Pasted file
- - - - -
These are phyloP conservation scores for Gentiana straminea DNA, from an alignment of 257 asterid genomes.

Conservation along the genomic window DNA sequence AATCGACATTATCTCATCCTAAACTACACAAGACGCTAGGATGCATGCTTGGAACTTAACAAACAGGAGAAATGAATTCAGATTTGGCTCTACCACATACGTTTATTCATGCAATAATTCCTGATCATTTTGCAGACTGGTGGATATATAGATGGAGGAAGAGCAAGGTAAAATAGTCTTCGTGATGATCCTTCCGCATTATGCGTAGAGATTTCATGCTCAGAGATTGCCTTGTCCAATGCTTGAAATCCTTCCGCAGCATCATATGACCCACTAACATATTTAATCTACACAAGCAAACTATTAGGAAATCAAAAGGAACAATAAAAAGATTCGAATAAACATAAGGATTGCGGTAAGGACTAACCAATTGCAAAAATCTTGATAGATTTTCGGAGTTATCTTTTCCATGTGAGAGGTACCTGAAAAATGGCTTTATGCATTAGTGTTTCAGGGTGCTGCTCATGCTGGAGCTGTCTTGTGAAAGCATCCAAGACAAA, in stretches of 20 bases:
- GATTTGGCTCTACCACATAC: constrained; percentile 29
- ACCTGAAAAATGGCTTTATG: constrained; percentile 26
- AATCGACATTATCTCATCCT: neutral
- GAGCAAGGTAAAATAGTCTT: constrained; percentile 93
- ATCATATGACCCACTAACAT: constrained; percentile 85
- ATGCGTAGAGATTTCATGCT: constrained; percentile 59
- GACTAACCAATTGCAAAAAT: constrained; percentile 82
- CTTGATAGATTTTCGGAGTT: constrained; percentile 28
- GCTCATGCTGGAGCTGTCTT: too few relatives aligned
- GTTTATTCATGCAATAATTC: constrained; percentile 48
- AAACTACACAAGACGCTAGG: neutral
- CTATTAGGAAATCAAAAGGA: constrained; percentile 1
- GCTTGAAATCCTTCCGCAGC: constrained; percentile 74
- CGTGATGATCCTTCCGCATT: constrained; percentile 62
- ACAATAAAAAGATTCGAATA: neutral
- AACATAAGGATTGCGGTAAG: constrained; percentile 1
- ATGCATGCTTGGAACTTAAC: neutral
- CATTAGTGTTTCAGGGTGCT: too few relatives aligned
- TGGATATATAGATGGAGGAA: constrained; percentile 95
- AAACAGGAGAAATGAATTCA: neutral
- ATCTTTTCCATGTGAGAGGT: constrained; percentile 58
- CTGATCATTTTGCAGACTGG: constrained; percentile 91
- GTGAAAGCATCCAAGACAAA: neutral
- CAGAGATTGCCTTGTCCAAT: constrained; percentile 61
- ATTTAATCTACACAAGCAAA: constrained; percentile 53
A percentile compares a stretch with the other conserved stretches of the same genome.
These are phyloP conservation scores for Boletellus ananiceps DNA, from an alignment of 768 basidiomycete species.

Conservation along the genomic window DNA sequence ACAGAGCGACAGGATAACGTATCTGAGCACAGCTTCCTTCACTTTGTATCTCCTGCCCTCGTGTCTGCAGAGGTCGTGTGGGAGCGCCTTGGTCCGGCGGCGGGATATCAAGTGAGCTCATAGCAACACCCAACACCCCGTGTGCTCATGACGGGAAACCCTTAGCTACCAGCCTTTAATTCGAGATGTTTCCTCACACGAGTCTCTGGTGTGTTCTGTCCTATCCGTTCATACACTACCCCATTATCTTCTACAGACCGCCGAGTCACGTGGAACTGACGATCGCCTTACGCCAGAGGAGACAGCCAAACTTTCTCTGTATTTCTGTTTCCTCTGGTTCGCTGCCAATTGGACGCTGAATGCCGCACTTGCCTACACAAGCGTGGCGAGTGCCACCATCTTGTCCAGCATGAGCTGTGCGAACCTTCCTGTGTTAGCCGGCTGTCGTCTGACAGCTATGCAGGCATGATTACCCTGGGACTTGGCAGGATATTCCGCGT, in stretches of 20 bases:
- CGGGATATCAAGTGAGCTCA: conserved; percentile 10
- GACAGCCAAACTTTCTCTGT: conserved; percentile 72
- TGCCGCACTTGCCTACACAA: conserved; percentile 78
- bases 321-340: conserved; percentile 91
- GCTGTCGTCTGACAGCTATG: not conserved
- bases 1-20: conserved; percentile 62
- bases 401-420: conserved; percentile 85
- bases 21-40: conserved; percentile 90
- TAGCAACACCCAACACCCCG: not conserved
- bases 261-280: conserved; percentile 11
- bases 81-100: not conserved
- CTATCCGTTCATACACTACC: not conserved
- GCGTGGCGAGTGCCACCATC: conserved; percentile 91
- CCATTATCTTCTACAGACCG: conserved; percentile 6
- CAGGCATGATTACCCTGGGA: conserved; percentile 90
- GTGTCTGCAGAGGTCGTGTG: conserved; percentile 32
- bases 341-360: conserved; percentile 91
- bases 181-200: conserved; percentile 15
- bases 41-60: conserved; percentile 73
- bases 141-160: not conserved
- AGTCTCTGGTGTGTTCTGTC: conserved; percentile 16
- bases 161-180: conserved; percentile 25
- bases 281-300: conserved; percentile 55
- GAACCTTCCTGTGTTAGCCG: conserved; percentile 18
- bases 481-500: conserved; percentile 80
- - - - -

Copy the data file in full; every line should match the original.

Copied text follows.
These are phyloP conservation scores for Gentiana straminea DNA, from an alignment of 257 asterid genomes.

Conservation along the genomic window DNA sequence AATCGACATTATCTCATCCTAAACTACACAAGACGCTAGGATGCATGCTTGGAACTTAACAAACAGGAGAAATGAATTCAGATTTGGCTCTACCACATACGTTTATTCATGCAATAATTCCTGATCATTTTGCAGACTGGTGGATATATAGATGGAGGAAGAGCAAGGTAAAATAGTCTTCGTGATGATCCTTCCGCATTATGCGTAGAGATTTCATGCTCAGAGATTGCCTTGTCCAATGCTTGAAATCCTTCCGCAGCATCATATGACCCACTAACATATTTAATCTACACAAGCAAACTATTAGGAAATCAAAAGGAACAATAAAAAGATTCGAATAAACATAAGGATTGCGGTAAGGACTAACCAATTGCAAAAATCTTGATAGATTTTCGGAGTTATCTTTTCCATGTGAGAGGTACCTGAAAAATGGCTTTATGCATTAGTGTTTCAGGGTGCTGCTCATGCTGGAGCTGTCTTGTGAAAGCATCCAAGACAAA, in stretches of 20 bases:
- GATTTGGCTCTACCACATAC: constrained; percentile 29
- ACCTGAAAAATGGCTTTATG: constrained; percentile 26
- AATCGACATTATCTCATCCT: neutral
- GAGCAAGGTAAAATAGTCTT: constrained; percentile 93
- ATCATATGACCCACTAACAT: constrained; percentile 85
- ATGCGTAGAGATTTCATGCT: constrained; percentile 59
- GACTAACCAATTGCAAAAAT: constrained; percentile 82
- CTTGATAGATTTTCGGAGTT: constrained; percentile 28
- GCTCATGCTGGAGCTGTCTT: too few relatives aligned
- GTTTATTCATGCAATAATTC: constrained; percentile 48
- AAACTACACAAGACGCTAGG: neutral
- CTATTAGGAAATCAAAAGGA: constrained; percentile 1
- GCTTGAAATCCTTCCGCAGC: constrained; percentile 74
- CGTGATGATCCTTCCGCATT: constrained; percentile 62
- ACAATAAAAAGATTCGAATA: neutral
- AACATAAGGATTGCGGTAAG: constrained; percentile 1
- ATGCATGCTTGGAACTTAAC: neutral
- CATTAGTGTTTCAGGGTGCT: too few relatives aligned
- TGGATATATAGATGGAGGAA: constrained; percentile 95
- AAACAGGAGAAATGAATTCA: neutral
- ATCTTTTCCATGTGAGAGGT: constrained; percentile 58
- CTGATCATTTTGCAGACTGG: constrained; percentile 91
- GTGAAAGCATCCAAGACAAA: neutral
- CAGAGATTGCCTTGTCCAAT: constrained; percentile 61
- ATTTAATCTACACAAGCAAA: constrained; percentile 53
A percentile compares a stretch with the other conserved stretches of the same genome.
These are phyloP conservation scores for Boletellus ananiceps DNA, from an alignment of 768 basidiomycete species.

Conservation along the genomic window DNA sequence ACAGAGCGACAGGATAACGTATCTGAGCACAGCTTCCTTCACTTTGTATCTCCTGCCCTCGTGTCTGCAGAGGTCGTGTGGGAGCGCCTTGGTCCGGCGGCGGGATATCAAGTGAGCTCATAGCAACACCCAACACCCCGTGTGCTCATGACGGGAAACCCTTAGCTACCAGCCTTTAATTCGAGATGTTTCCTCACACGAGTCTCTGGTGTGTTCTGTCCTATCCGTTCATACACTACCCCATTATCTTCTACAGACCGCCGAGTCACGTGGAACTGACGATCGCCTTACGCCAGAGGAGACAGCCAAACTTTCTCTGTATTTCTGTTTCCTCTGGTTCGCTGCCAATTGGACGCTGAATGCCGCACTTGCCTACACAAGCGTGGCGAGTGCCACCATCTTGTCCAGCATGAGCTGTGCGAACCTTCCTGTGTTAGCCGGCTGTCGTCTGACAGCTATGCAGGCATGATTACCCTGGGACTTGGCAGGATATTCCGCGT, in stretches of 20 bases:
- CGGGATATCAAGTGAGCTCA: conserved; percentile 10
- GACAGCCAAACTTTCTCTGT: conserved; percentile 72
- TGCCGCACTTGCCTACACAA: conserved; percentile 78
- bases 321-340: conserved; percentile 91
- GCTGTCGTCTGACAGCTATG: not conserved
- bases 1-20: conserved; percentile 62
- bases 401-420: conserved; percentile 85
- bases 21-40: conserved; percentile 90
- TAGCAACACCCAACACCCCG: not conserved
- bases 261-280: conserved; percentile 11
- bases 81-100: not conserved
- CTATCCGTTCATACACTACC: not conserved
- GCGTGGCGAGTGCCACCATC: conserved; percentile 91
- CCATTATCTTCTACAGACCG: conserved; percentile 6
- CAGGCATGATTACCCTGGGA: conserved; percentile 90
- GTGTCTGCAGAGGTCGTGTG: conserved; percentile 32
- bases 341-360: conserved; percentile 91
- bases 181-200: conserved; percentile 15
- bases 41-60: conserved; percentile 73
- bases 141-160: not conserved
- AGTCTCTGGTGTGTTCTGTC: conserved; percentile 16
- bases 161-180: conserved; percentile 25
- bases 281-300: conserved; percentile 55
- GAACCTTCCTGTGTTAGCCG: conserved; percentile 18
- bases 481-500: conserved; percentile 80